Pubic lice are tiny parasites that look like crabs and cling to the hairs on the human body. Thus, they can be found in the pubic region, around the anus, in the armpits, on the chest, and in facial hair, eyebrows, and eyelashes. They can survive for 24 hours outside the human body. They’re also called “crab lice” or “crabs.”
- during sexual contact
- by direct contact (skin to skin) with an infected person (for example, during sports, dancing)
- by indirect contact with contaminated objects (for example, sheets, towels, clothing, toilet seats, personal hygiene items, etc.)
Having had pubic lice once doesn’t prevent you from catching them again.
Pubic lice cause intense itching in the hair-covered regions of the body. They can also cause inflammation and irritation in the affected areas. Pubic louse bites leave bluish marks on the skin.
Screening and treatment 🔍
Screening is done during a medical examination. Pubic lice may be visible to the naked eye.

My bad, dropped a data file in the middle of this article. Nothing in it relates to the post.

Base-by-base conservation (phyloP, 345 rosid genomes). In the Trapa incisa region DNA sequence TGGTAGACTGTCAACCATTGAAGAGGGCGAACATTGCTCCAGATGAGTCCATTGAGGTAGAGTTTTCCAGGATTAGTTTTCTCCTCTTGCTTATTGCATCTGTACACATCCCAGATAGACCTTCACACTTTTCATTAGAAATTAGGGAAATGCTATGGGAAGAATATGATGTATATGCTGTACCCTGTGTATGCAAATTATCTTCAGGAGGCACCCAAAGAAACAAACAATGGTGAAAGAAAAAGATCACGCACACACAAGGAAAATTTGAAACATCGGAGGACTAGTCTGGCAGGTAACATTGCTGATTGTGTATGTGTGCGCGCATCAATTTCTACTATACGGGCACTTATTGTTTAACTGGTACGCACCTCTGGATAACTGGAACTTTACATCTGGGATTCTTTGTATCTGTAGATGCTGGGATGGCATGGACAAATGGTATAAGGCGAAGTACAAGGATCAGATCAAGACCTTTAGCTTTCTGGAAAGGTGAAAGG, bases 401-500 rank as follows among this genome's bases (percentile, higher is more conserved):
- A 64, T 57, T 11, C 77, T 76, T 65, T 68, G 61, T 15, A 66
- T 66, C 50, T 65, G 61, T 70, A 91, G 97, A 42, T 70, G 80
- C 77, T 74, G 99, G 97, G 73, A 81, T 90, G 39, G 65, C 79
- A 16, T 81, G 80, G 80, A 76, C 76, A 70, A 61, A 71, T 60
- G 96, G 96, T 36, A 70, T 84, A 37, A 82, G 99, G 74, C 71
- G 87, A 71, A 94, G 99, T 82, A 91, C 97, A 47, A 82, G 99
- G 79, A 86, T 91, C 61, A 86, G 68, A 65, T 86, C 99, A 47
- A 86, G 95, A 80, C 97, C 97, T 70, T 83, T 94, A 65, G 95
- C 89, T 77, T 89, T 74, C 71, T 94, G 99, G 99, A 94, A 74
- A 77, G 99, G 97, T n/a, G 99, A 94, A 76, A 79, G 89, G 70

Pubic lice are generally treated with specialized lotions sold over the counter in drugstores. It’s important to repeat the treatment 7 days after the first treatment to eliminate all the lice. It’s also important to wash all clothing and linen that has been in direct contact with the infected person. Sexual partners and all other people living with the infected person must be treated at the same time. Shaving the affected area is not an effective treatment.
To avoid spreading pubic lice, infected people must avoid physical contact with others throughout the treatment. They must also avoid sharing their clothing, towels, or personal hygiene items.